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United States v. Tookes

United States District Court, E.D. Michigan, Southern Division

May 11, 2018

UNITED STATES OF AMERICA, Plaintiff,
v.
JEROME TOOKES, Defendant.

          ORDER FINDING BY A PREPONDERANCE OF THE EVIDENCE THAT DEFENDANT VIOLATED SUPERVISED RELEASE CONDITIONS 1 AND 2

          PAUL D. BORMAN UNITED STATES DISTRICT JUDGE.

         In finding, by a preponderance of the evidence, violations of supervised release conditions numbered 1 and 2, the Court relies upon the evidence lawfully discovered by a law enforcement warrantless search at the 19368 Andover Street residence, and the testimony and exhibits introduced at the April 18, 2018 evidentiary hearing. The Court finds that the Government has met its burden to support an exception to the search warrant requirement based upon testimony and evidence introduced at the evidentiary hearing on April 18, 2018. The Court finds that the evidence supports its application of the exigent circumstances exception and/or emergency aid exception to the search warrant requirement. The Court does not find that the police "manufactured" the applicable exception(s) to the search warrant requirement.

         The following quotations from relevant Supreme Court decisions inform the Court's ruling:

Kentucky v. King, 131 S.Ct. 1849 (2011).
It is a basic principle of Fourth Amendment law, that searches and seizures inside a home without a warrant are presumptively unreasonable. At 1856 (citation omitted).
One well-recognized exception applies when the exigencies of the situation make the needs of law enforcement so compelling that [a] warrantless search is objectively reasonable under the Fourth Amendment. Id. (citation omitted).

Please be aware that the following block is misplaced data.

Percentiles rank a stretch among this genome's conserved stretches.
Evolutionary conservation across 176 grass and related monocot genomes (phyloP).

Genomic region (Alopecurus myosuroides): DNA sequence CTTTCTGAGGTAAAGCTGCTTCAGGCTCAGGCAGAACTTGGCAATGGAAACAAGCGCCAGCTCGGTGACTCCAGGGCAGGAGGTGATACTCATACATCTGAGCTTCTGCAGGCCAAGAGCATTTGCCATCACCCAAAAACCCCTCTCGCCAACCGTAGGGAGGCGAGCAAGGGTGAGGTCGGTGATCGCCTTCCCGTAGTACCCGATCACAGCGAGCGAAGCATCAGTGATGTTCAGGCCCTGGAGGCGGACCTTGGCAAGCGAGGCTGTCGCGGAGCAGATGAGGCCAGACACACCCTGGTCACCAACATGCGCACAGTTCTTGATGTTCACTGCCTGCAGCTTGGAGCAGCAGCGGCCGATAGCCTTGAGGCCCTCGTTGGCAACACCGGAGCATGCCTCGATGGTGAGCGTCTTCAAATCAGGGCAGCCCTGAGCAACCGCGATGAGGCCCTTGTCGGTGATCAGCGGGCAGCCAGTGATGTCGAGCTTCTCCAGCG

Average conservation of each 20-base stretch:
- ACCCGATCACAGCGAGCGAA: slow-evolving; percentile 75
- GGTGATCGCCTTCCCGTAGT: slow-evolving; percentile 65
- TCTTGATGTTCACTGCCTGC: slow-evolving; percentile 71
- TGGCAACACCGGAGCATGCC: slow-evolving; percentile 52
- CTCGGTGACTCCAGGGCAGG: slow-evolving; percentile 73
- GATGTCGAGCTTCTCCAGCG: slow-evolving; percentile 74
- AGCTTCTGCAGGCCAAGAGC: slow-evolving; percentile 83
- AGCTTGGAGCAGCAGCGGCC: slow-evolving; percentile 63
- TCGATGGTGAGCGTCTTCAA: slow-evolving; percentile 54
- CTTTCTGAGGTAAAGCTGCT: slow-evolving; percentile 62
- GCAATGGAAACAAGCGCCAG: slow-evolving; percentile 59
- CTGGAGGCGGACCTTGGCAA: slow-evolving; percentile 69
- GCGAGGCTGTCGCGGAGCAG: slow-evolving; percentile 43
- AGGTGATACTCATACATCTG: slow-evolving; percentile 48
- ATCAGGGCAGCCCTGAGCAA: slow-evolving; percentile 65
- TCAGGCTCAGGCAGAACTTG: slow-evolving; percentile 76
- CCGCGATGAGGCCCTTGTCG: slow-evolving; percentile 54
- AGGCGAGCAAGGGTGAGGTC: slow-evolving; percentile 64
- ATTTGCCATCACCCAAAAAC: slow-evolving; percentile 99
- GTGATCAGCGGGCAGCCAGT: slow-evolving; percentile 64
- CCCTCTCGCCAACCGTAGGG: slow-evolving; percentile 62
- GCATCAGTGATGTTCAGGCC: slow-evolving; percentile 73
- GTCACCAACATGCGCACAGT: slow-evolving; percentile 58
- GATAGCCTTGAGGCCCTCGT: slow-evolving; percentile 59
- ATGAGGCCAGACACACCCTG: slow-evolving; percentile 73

This Court has identified several exigencies that may justify a warrantless search of a home. Under the "emergency aid" exception, for example, officers may enter a home without a warrant to render emergency assistance to an injured occupant or to protect an occupant from imminent injury. Id. (citation omitted).
Police officers may enter premises without a warrant when they are in hot pursuit of a fleeing suspect. And [t]he need to prevent the imminent destruction of evidence. Id. (citation omitted).
Over the years, lower courts have developed an exception to the exigent circumstances rule, the so-called "police-created exigency" doctrine... [L]aw enforcement officers must be responding to an unanticipated exigency rather than simply creating the exigency for themselves. Id. at 1857 (citation omitted).
Destruction of evidence issues probably occur most frequently in drug cases because drugs may be easily destroyed by flushing them down a toilet or rinsing them down a drain. Id.
Our cases have repeatedly rejected a subjective approach, asking only whether "the circumstances, viewed objectively, justify the action." .... Indeed, we have never held ... that an officer's motive invalidates objectively justifiable behavior under the Fourth Amendment." Id. at 1859 (citation omitted).
We have noted that "[t]he calculus of reasonableness must embody allowance for the fact that police officers are often forced to make split-second judgments - in circumstances that are tense, uncertain, and rapidly evolving." The reasonable forseeability test would create unacceptable and unwarranted difficulties for law enforcement officers who must make quick decisions in the field, as well as for Judges who would be required to determine after the fact whether the destruction of evidence in response to a knock on the door was reasonably forseeable based on what officers knew at the time. Id. at 1860..

Michigan v. Fisher, 130 S.Ct. 546 (2009)

Officers do not need ironclad proof of "a likely serious, life-threatening" injury to invoke the emergency aid exception. Id. at 549 ...

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